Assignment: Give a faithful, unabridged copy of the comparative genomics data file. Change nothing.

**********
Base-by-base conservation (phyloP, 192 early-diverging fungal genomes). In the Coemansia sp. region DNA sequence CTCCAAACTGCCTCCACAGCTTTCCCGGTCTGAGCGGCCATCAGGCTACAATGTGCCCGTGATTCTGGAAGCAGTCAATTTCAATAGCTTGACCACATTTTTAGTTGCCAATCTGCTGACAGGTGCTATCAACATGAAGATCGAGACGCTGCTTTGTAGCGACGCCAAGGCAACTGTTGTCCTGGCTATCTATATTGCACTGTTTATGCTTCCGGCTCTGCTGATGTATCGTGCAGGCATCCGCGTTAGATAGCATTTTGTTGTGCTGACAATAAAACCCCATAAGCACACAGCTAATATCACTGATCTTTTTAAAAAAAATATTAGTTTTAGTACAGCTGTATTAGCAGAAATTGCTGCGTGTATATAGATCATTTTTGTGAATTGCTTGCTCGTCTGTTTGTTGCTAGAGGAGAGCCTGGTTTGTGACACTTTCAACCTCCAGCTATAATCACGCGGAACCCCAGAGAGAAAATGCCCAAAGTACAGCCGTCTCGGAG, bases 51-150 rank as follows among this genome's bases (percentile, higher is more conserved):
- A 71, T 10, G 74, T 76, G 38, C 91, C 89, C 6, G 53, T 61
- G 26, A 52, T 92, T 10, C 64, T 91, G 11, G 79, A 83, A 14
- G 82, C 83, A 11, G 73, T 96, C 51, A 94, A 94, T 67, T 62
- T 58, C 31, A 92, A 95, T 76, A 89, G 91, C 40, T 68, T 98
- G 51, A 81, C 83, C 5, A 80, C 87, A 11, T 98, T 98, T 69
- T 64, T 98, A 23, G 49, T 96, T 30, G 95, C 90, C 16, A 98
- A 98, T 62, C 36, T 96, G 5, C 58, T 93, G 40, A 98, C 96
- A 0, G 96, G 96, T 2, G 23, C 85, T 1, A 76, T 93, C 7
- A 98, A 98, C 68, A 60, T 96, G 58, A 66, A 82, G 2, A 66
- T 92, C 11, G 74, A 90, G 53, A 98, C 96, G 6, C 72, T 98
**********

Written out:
Base-by-base conservation (phyloP, 192 early-diverging fungal genomes). In the Coemansia sp. region DNA sequence CTCCAAACTGCCTCCACAGCTTTCCCGGTCTGAGCGGCCATCAGGCTACAATGTGCCCGTGATTCTGGAAGCAGTCAATTTCAATAGCTTGACCACATTTTTAGTTGCCAATCTGCTGACAGGTGCTATCAACATGAAGATCGAGACGCTGCTTTGTAGCGACGCCAAGGCAACTGTTGTCCTGGCTATCTATATTGCACTGTTTATGCTTCCGGCTCTGCTGATGTATCGTGCAGGCATCCGCGTTAGATAGCATTTTGTTGTGCTGACAATAAAACCCCATAAGCACACAGCTAATATCACTGATCTTTTTAAAAAAAATATTAGTTTTAGTACAGCTGTATTAGCAGAAATTGCTGCGTGTATATAGATCATTTTTGTGAATTGCTTGCTCGTCTGTTTGTTGCTAGAGGAGAGCCTGGTTTGTGACACTTTCAACCTCCAGCTATAATCACGCGGAACCCCAGAGAGAAAATGCCCAAAGTACAGCCGTCTCGGAG, bases 51-150 rank as follows among this genome's bases (percentile, higher is more conserved):
- A 71, T 10, G 74, T 76, G 38, C 91, C 89, C 6, G 53, T 61
- G 26, A 52, T 92, T 10, C 64, T 91, G 11, G 79, A 83, A 14
- G 82, C 83, A 11, G 73, T 96, C 51, A 94, A 94, T 67, T 62
- T 58, C 31, A 92, A 95, T 76, A 89, G 91, C 40, T 68, T 98
- G 51, A 81, C 83, C 5, A 80, C 87, A 11, T 98, T 98, T 69
- T 64, T 98, A 23, G 49, T 96, T 30, G 95, C 90, C 16, A 98
- A 98, T 62, C 36, T 96, G 5, C 58, T 93, G 40, A 98, C 96
- A 0, G 96, G 96, T 2, G 23, C 85, T 1, A 76, T 93, C 7
- A 98, A 98, C 68, A 60, T 96, G 58, A 66, A 82, G 2, A 66
- T 92, C 11, G 74, A 90, G 53, A 98, C 96, G 6, C 72, T 98